The Full Employment and Balanced Growth Act of 1978 (the Humphrey-Hawkins Act) restated the Federal Reserve’s monetary policy objectives: “The Board of Directors and the Federal Open Market Committee of the Federal Reserve System shall maintain a in order to effectively promote the attainment of the goals of maximum full employment, stable prices and moderate long-term interest rates.” Of both employment and inflation, employment is still more important.
  In February 1978, Miller took over as chairman of the Federal Reserve and fully armed the FOMC into Carter’s supporters. The Fed firmly believes that monetary policy will not trigger inflation as long as the unemployment rate is above 5.5%. Since the second half of 1977, the M1 growth rate has been running above the upper limit of the target range (6.5%), and by the end of 1978, the inflation rate has exceeded 9%. Miller believes strong unions, rising wages and profits in the private sector are to blame. In a memo to Carter in early 1978, then-CEA Chairman Schultz said: “We see no sign that inflation is picking up, nor do we think it has the potential to accelerate within two years.” In 1979, the oil crisis broke out again, and the economy fell into stagflation again. The Fed is still hesitant to tighten monetary policy. In the early 1980s, inflation hit a high of 15%.

  It is a fallacy to use the first oil crisis as the starting point for America’s “Great Stagflation” of the 1970s. The history of the “Great Stagflation” introduced on the Fed’s official website is from 1965 to 1982, beginning with the escalation of the Vietnam War and ending with the Volcker era. The “Great Stagflation” is a “relay race”. Fiscal deficits and monetary easing are the initiators, and the oil crisis is just the last stick. A single oil shock cannot generate sustained inflation (Hunt, 2006). At various stages, the Vietnam War, the Labor Act of 1966, the “Nixon Shock” of 1971, and the wage-price controls of the Nixon era all contributed. What cannot be ignored is the government’s willingness to impose implicit inflation taxes (Hazel, 2017, Chapter XII), as well as the loss of Fed independence and the politicization of monetary policy.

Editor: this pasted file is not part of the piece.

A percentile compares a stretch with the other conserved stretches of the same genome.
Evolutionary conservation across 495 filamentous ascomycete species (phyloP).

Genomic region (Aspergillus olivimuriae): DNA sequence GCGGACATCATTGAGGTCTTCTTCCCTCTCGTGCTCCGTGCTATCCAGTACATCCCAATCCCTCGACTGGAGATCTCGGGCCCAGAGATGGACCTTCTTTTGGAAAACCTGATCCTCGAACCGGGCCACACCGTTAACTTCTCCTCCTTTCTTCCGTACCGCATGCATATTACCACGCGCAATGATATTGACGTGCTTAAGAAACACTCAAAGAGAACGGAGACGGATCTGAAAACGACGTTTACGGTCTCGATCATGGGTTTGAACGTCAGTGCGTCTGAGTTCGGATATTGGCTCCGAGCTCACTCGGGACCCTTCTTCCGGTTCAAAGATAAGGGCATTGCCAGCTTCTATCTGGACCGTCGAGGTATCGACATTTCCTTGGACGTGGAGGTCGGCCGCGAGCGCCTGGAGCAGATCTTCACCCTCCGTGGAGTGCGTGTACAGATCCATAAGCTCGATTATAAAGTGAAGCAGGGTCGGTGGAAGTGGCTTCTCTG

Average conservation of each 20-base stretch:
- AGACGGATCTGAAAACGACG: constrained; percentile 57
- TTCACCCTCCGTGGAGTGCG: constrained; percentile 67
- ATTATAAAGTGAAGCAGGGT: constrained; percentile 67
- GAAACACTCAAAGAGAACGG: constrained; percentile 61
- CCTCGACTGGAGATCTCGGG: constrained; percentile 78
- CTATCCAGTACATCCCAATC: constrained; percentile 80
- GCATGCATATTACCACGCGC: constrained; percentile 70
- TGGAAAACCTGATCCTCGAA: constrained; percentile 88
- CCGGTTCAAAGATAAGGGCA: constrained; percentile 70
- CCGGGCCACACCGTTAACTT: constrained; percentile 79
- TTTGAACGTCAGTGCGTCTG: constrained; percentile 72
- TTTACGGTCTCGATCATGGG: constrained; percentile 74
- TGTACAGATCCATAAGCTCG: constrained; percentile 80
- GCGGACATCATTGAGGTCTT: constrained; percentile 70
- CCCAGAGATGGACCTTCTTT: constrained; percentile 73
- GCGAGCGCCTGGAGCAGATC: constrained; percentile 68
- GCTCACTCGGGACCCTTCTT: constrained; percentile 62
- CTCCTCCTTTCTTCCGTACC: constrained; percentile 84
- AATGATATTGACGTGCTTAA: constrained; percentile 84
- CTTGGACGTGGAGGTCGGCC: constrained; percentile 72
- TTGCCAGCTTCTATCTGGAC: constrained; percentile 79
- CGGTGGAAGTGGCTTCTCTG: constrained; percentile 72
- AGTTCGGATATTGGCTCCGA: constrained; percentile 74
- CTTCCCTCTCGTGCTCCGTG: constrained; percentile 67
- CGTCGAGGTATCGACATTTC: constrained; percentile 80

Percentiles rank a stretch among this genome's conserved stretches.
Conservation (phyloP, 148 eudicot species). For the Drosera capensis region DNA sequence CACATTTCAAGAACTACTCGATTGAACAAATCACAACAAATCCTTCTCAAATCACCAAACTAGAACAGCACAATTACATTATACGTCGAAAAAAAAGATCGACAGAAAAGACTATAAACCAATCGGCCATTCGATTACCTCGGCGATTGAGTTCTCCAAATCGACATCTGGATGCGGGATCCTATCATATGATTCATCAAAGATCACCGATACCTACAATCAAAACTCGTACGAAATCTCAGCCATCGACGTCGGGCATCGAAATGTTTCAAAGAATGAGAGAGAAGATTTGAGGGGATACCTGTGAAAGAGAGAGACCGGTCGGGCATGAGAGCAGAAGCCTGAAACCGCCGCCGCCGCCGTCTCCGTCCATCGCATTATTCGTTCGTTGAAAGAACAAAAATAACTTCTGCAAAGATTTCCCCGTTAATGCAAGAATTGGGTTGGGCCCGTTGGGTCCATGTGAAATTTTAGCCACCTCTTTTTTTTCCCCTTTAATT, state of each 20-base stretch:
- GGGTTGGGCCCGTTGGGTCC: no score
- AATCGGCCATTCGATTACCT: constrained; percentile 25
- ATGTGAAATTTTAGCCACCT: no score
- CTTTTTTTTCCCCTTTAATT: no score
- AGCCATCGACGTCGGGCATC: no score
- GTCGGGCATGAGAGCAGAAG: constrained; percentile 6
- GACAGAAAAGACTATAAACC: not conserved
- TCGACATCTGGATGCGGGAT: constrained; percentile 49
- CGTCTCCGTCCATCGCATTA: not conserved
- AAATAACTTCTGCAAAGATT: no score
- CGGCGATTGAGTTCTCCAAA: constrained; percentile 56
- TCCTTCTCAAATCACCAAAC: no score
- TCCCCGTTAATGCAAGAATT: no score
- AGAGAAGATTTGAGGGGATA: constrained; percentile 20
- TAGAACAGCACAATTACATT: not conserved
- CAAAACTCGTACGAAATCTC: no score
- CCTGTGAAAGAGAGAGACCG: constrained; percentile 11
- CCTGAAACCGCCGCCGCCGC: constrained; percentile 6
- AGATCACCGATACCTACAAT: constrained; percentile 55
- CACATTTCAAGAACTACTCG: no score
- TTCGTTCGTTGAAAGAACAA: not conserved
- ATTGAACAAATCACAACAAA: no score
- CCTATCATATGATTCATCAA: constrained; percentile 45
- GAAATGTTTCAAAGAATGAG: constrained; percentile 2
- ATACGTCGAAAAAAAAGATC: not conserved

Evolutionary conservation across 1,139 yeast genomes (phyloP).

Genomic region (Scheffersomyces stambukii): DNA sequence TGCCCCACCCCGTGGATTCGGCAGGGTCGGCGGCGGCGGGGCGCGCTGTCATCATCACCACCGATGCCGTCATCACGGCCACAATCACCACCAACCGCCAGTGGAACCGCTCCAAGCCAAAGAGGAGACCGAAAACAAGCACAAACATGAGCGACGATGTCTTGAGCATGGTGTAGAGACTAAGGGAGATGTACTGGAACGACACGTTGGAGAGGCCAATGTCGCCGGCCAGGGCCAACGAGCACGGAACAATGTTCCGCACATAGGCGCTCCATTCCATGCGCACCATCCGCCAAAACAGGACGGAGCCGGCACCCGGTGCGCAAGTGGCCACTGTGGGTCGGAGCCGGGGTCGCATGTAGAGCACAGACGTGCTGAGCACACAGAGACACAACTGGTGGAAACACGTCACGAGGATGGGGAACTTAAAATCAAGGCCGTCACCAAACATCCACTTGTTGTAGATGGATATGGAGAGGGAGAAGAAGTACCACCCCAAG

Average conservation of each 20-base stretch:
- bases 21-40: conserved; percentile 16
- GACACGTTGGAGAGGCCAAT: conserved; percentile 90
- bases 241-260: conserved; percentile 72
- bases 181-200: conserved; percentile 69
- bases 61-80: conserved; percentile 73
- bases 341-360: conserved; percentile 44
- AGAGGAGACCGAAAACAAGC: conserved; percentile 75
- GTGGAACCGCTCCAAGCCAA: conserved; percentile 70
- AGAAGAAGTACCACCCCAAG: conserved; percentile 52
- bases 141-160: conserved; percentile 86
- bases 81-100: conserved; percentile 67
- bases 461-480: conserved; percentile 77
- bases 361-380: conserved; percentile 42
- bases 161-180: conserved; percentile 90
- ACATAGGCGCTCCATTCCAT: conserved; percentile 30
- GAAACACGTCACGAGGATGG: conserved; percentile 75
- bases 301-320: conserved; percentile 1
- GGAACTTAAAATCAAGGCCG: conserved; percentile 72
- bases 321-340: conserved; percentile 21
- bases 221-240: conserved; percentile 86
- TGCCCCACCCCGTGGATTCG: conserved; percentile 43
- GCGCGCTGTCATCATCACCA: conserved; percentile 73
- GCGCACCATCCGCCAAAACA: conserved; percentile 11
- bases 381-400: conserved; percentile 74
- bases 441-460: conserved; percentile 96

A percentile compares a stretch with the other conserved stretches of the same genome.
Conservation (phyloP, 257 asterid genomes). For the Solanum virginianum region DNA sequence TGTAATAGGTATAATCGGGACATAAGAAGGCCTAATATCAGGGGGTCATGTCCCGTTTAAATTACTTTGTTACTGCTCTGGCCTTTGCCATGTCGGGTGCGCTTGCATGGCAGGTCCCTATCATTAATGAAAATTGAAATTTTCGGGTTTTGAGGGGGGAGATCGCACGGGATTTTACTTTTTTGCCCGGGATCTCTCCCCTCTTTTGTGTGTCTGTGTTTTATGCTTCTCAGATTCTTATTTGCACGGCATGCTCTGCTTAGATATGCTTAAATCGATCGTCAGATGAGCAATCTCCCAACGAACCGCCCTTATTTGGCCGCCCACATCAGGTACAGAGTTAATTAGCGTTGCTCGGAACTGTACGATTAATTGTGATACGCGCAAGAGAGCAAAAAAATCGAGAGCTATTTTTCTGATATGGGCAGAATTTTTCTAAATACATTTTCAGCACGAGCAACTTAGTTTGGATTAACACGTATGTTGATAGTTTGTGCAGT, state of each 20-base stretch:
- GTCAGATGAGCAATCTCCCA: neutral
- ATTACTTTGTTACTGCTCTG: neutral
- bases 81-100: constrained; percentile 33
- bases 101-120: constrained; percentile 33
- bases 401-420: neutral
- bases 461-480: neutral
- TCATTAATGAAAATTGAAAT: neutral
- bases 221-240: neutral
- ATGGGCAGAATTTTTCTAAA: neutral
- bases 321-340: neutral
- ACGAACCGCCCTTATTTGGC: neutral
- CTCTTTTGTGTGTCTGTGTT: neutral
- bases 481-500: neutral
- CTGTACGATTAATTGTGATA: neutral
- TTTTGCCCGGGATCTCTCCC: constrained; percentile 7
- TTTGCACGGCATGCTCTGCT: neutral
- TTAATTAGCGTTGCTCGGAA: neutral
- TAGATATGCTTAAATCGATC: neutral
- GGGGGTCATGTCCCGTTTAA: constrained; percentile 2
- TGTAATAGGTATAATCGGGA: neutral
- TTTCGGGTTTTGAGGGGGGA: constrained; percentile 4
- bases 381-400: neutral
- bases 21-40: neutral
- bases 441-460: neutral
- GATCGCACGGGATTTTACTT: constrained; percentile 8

New York Reserve economist Meulendyke (1998) observed that for much of the 1970s, the FOMC was reluctant to raise the federal funds rate significantly, causing monetary policy to lag price trends. Zelstra, then the head of the International Monetary Fund (IMF), said: “If it weren’t for the fact that countries were keen to over-expand their monetary policies in 1972-1973… OPEC’s price hikes would not have been sustainable.” Because in the US dollar Under the system, the loose monetary policy of the United States will export inflation to the world. After the “Nixon Shock” in August 1971, the effective exchange rate of the US dollar depreciated by 10.35%, which played a role in boosting inflation in the United States (Volcker and Xingtian, 2018, p.206). However, until the end of the 1970s, the “wage-price” spiral theory and the “monetarist” null theory still dominated. It was not until Volcker successfully defeated inflation that people’s perceptions were corrected and Keynesianism fell from the altar.
  The history of the “Great Stagflation” fully illustrates the stubbornness of ideas and the harmfulness of misconceptions. The lesson is that the Fed must adhere to the independence of monetary policy and rebuild the credibility of its policy. Today, half a century later, the Powell-era Fed is retracing the Burns path. “As with stagflation in the 1970s, the Fed is again denying that its own policies are responsible for the recent spike in inflation, although there are good reasons to believe it is. It’s not too late to learn from past mistakes and change course, but the time It is passing quickly.” Looking back a year later, Powell’s “temporary inflation theory” in 2021 has been falsified. Can the current acceleration of interest rate hikes and the shrinking of the balance sheet suppress the inflationary pressure caused by the late contraction? Experience has shown that even a recession and rising unemployment cannot bring inflation down to the policy target range quickly enough if inflation is primarily driven by supply-side causes.